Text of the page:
Black Panther has made a big impression, both here in the States and abroad. The numbers are staggering: it’s grossing nearly 1.2 billion worldwide, and recently became the most tweeted about movie to date. According to Rotten Tomatoes it has set and broken several records, such as Best-Reviewed Live-Action Superhero Movie, Highest-Grossing Solo Superhero Movie, Best Holiday Weekend Opening of All Time, First Movie to Go Five Weeks at #1 This Decade, and the First Superhero Movie to Go Five Weeks at #1 in 40 years. That’s a mouthful, but there are even more records that this movie has smashed to bits.
Even more impactful, however, is what it means for us culturally. Yes, there have been movies written by Black directors before. Yes, there have been Black superheroes on the big screen before (Hancock, Blade, Meteor Man, to name some of the very few). And yes, there have been movies with predominantly Black casts. What director Ryan Coogler’s Black Panther does that makes it so different is break away from the stereotypes that are often used when it comes to Black characters. Also, it answers the question: “What would an African nation look like if it had never been colonized? If it’d been allowed to progress on its own, using all the resources it had at its disposable?” The answer is this: That nation would look pretty amazing.
So what aspects of this movie made it the hit it is now? First, one can look at all of the research that was poured into the film, as it made direct connections to real African countries, traditions, and groups. The Wakanda dialect was based on John Kani’s (who plays T’Challa’s father, T’Chaka) real-life Xhosan dialect, found in the country of Zimbabwe. Ruth E. Carter, the costume designer (and a Springfield native), created over 1,000 costumes, all inspired by nations in Africa. According to Buzzfeed, she used “Afrofuturism, Afropunk fashion, and traditional African tribal garments” as inspiration, researching African history to make believable costumes that could create the culture of Wakanda. And the fierce Dora Milaje, a group comprised of female warriors who protect Wakanda, were inspired by real life too. They were taken from the famous all-female African military corps of Dahomey, West Africa, who would serve as the last line of defense for the king.
Second, one can look at the characters themselves. Far too often Black people have been type-casted in very stringent roles. The men are angry without cause, thuggish and dumb. The women are ghetto, loud, and clueless. If not that, then they’re long suffering slaves and/or civil rights activists (and while there’s nothing wrong with roles like that, it’s been done a thousand times over). But in this movie, every single character played an important role, not once falling into any of the age-old tropes that have been used so often in the past. T’Challa (played by Chadwick Boseman) is the leader of Wakanda, the single most technologically advanced nation in the world. He shows level-headedness, always putting his country first. But he’s human enough to make mistakes, and when he does, he admits it. But even more amazing is the way he defers to the women in his life. This includes his mother (played by Angela Bassett), his younger sister Shuri (played by Letitia Wright), his love interest Nakia (played by Lupita N’yongo), and the leader of his all-female army, Okoye (played by Danai Gurira). Instead of taking the backseat in the movie as women (including non-POC women) tend to do in films, they’re front and center. They’re smart (especially his younger sister, who designs all of the tech for Wakanda, down to the Black panther suit). They’re genuinely funny. They have minds of their own (like Nakia, who has her own goals, and doesn’t let even T’Challa get in the way of them). T’Challa shows that it’s in no way emasculating to ask women for advice, and to actually listen.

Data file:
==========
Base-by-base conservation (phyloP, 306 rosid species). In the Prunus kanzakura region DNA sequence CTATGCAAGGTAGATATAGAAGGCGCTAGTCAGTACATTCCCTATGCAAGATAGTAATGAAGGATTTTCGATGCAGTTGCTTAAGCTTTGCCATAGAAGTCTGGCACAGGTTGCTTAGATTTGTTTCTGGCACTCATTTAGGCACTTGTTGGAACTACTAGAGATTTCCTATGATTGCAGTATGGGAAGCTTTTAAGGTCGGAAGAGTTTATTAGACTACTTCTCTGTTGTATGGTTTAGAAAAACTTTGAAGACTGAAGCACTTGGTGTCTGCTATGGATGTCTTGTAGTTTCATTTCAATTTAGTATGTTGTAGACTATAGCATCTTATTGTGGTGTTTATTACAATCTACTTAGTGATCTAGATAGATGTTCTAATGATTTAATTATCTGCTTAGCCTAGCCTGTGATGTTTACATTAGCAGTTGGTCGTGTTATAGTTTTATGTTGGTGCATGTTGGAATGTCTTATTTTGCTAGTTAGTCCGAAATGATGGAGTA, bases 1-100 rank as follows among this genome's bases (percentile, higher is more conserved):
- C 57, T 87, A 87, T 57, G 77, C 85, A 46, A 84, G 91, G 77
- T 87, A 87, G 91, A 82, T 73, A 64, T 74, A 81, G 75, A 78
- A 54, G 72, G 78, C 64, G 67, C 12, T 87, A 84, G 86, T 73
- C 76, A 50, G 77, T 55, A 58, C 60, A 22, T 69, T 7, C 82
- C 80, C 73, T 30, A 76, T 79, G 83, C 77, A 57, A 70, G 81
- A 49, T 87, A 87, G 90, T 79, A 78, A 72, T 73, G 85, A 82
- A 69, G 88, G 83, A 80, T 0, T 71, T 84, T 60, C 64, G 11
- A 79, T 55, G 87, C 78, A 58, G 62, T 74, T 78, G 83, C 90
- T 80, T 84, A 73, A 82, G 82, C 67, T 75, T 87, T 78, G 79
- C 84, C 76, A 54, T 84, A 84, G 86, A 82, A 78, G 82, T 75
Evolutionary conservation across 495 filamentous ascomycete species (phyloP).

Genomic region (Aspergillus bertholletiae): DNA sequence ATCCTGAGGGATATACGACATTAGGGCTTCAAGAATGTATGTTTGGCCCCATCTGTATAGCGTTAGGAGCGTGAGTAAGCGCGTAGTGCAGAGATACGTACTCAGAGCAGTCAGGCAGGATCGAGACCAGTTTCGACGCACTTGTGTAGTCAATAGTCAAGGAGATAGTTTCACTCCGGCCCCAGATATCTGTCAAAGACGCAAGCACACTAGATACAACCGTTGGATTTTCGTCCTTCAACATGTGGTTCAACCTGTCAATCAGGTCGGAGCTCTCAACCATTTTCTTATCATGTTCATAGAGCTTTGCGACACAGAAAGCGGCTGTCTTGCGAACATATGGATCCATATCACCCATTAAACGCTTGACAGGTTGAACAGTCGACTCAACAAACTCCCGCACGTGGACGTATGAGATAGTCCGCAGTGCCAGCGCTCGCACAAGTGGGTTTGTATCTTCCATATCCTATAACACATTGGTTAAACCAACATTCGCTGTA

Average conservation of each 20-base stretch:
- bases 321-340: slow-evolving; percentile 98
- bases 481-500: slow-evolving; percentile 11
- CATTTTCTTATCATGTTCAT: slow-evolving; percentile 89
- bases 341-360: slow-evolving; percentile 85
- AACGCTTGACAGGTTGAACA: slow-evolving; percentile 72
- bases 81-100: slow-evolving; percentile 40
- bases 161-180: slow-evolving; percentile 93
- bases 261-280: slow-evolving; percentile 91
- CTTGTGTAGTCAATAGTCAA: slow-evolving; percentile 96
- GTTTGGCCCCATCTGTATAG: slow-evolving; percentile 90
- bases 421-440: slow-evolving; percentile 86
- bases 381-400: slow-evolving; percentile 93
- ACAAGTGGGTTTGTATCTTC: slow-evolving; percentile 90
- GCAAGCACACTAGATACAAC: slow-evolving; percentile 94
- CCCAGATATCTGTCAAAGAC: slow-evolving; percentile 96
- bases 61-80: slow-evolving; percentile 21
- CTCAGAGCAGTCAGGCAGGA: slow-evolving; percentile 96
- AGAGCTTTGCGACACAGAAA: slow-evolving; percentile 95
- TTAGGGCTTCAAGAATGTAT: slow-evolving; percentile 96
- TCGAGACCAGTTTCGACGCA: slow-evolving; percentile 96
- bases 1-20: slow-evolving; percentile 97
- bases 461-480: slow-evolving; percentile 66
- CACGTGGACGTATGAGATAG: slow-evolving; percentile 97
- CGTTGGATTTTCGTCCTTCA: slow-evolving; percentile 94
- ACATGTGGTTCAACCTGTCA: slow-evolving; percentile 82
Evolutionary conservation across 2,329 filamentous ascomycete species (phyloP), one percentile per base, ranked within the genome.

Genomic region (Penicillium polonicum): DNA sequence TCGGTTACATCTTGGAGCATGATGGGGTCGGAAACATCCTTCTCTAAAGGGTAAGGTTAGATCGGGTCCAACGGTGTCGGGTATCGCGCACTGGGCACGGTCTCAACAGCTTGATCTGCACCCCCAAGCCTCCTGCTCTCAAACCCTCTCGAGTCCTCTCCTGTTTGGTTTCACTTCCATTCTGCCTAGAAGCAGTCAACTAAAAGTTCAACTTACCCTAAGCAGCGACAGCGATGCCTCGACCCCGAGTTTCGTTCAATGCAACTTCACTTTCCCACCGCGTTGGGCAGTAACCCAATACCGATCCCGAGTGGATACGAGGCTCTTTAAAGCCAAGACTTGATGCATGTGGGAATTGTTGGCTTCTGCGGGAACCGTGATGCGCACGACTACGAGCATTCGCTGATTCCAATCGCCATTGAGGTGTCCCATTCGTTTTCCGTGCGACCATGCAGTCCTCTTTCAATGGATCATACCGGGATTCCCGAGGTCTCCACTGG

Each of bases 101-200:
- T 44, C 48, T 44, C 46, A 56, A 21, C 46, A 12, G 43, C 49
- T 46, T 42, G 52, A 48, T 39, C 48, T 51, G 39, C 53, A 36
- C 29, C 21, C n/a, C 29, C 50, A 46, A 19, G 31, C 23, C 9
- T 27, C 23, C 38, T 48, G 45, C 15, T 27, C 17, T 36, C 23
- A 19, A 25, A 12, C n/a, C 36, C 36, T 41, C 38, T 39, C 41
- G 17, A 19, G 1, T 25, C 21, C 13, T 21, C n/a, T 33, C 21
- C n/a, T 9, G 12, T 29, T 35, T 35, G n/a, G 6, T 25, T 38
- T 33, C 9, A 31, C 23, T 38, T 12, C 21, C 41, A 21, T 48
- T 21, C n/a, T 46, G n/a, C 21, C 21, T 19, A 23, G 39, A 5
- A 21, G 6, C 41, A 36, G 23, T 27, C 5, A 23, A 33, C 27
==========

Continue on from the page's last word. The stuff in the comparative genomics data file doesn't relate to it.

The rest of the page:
Thirdly, one can’t discuss Black Panther without looking at the message. Without ruining the plot (although, if you haven’t seen it yet, that’s a huge issue), Killmonger (played by Michael B. Jordan) comes to Wakanda to take over as king. Why? Because he’s seen first-hand what Black people have been through, not just in America, but everywhere. And to him, the idea that a Black nation as advanced as Wakanda has done nothing to help them is inconsolable. With this being his motivation, the movie manages to avoid one of the aforementioned, often used, tropes used for Black characters: unjustified anger. Killmonger’s anger is rooted in something very real (although his actions are, to say the least, awful). And throughout the movie, the issue of colonization, and the way it’s affected Black people, even until the day, is repeatedly addressed.
This movie has done something that many never truly thought could be done. It took an all-Black cast led by a Black director and allowed them to break the mold that had been set for them. It addressed racial issues without one shot of people picking cotton or staging sit-ins at a diner. More than that, it showed that a movie that lets Black people be people instead of worn-out stereotypes can be successful. And yeah, the special effects were amazing as well. Wakanda forever.